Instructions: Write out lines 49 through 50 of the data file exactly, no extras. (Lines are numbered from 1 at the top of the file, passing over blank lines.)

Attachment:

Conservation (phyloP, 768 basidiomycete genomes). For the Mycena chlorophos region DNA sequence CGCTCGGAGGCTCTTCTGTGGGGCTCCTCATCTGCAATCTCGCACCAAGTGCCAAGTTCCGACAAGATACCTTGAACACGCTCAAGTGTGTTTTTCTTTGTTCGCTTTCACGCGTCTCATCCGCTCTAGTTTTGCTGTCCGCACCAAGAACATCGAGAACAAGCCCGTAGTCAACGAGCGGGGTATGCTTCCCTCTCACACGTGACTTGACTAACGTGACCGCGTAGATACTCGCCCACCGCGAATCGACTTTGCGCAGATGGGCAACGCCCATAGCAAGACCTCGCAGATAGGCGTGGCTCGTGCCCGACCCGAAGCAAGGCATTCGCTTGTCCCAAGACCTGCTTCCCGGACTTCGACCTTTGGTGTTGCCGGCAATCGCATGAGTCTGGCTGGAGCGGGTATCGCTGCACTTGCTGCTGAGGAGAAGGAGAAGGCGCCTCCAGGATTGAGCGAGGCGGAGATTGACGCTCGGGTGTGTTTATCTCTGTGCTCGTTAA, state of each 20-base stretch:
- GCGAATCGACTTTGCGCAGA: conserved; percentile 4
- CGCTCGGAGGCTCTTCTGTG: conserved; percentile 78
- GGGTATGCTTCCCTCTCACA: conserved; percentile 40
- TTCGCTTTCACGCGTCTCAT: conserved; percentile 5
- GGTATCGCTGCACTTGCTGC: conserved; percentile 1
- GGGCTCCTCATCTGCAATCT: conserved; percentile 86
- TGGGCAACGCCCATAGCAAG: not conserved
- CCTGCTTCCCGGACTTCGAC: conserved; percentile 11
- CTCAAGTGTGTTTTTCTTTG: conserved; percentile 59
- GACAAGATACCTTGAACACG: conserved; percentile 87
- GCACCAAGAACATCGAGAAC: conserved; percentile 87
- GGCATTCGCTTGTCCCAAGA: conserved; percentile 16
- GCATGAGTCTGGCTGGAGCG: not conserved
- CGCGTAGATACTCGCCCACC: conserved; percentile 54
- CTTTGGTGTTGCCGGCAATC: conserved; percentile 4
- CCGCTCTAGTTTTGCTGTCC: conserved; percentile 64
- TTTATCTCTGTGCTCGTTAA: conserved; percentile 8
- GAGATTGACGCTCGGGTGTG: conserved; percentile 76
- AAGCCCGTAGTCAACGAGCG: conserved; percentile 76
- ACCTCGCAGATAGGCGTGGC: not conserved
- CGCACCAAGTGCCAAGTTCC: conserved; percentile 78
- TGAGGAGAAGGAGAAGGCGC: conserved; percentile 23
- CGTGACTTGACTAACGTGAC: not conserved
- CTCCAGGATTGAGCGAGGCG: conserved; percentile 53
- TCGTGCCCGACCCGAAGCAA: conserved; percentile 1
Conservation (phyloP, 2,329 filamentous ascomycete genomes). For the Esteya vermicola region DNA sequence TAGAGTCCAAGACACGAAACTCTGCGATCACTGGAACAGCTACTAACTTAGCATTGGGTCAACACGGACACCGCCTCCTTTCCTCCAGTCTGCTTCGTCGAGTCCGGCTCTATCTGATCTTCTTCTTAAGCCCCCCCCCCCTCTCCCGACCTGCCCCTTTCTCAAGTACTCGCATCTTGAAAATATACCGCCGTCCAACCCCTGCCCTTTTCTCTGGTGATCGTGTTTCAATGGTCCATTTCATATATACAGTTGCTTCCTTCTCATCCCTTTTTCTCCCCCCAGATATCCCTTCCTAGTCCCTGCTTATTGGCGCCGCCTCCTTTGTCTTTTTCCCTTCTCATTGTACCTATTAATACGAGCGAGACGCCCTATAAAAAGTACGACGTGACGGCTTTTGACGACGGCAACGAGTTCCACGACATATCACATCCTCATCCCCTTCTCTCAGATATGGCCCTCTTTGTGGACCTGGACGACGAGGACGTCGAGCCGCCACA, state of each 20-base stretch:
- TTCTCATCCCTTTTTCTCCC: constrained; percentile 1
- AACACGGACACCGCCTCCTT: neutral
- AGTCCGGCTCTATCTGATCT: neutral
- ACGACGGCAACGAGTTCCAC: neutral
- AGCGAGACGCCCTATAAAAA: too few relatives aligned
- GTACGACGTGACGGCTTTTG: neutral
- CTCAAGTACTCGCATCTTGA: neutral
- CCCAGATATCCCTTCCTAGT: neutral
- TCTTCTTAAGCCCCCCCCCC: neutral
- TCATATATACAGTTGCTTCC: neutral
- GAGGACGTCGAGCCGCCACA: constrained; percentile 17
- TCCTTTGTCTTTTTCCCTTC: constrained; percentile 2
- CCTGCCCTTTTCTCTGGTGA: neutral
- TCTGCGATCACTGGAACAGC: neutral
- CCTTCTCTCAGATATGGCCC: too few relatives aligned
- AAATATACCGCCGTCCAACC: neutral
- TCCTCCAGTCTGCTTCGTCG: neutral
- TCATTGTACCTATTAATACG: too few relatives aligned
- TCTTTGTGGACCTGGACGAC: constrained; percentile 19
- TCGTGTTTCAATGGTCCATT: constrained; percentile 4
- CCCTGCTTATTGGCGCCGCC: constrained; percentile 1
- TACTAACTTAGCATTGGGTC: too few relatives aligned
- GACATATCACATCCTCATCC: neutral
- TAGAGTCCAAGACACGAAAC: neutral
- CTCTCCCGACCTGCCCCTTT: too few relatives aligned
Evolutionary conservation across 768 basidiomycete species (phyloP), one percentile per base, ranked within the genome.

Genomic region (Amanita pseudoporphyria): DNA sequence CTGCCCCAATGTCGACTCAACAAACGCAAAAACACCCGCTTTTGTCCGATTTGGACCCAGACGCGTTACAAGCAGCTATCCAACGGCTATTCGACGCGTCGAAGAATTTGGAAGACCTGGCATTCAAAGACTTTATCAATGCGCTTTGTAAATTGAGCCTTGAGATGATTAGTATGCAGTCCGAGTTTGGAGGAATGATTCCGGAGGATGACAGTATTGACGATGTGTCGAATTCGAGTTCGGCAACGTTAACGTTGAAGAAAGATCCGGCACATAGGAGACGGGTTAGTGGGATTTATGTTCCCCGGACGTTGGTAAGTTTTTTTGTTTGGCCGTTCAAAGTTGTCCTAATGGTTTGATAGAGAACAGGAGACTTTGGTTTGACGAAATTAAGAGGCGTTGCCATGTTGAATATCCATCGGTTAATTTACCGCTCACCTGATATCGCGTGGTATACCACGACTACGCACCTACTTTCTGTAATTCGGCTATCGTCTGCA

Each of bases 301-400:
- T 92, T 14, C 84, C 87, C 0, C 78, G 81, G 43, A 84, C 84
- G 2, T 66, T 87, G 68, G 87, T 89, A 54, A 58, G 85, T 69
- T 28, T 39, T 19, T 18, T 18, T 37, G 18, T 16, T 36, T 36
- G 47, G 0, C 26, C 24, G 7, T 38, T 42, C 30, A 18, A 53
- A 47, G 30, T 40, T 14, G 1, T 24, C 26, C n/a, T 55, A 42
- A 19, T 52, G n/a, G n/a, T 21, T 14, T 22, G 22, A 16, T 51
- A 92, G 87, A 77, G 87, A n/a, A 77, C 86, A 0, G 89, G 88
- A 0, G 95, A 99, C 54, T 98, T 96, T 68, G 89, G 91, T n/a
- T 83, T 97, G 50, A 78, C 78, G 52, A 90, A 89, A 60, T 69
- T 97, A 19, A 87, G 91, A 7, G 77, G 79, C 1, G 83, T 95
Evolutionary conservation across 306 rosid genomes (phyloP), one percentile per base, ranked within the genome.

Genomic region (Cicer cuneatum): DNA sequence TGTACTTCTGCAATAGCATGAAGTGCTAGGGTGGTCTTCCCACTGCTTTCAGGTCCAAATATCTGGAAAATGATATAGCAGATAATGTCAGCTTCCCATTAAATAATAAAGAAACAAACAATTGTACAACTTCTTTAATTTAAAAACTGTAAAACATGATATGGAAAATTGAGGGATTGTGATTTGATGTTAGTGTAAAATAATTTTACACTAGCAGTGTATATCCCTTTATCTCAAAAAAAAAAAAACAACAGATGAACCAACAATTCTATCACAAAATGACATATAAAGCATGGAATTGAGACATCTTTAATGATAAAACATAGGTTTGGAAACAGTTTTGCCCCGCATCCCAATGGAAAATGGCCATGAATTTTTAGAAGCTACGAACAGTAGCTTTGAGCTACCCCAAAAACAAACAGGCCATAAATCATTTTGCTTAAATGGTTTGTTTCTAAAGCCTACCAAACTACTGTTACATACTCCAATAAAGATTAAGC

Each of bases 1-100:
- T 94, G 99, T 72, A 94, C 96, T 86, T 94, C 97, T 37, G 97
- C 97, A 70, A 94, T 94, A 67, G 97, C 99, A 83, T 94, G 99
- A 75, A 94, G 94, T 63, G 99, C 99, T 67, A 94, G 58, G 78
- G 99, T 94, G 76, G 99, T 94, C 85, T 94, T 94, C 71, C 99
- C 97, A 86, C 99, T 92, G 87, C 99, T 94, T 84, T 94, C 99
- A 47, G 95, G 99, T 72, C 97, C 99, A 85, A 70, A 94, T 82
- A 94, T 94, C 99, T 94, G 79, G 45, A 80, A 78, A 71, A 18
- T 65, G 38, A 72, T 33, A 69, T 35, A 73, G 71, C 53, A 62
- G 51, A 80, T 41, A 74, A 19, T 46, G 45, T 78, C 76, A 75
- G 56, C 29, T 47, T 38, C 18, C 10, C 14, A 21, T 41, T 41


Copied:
- TACTAACTTAGCATTGGGTC: too few relatives aligned
- GACATATCACATCCTCATCC: neutral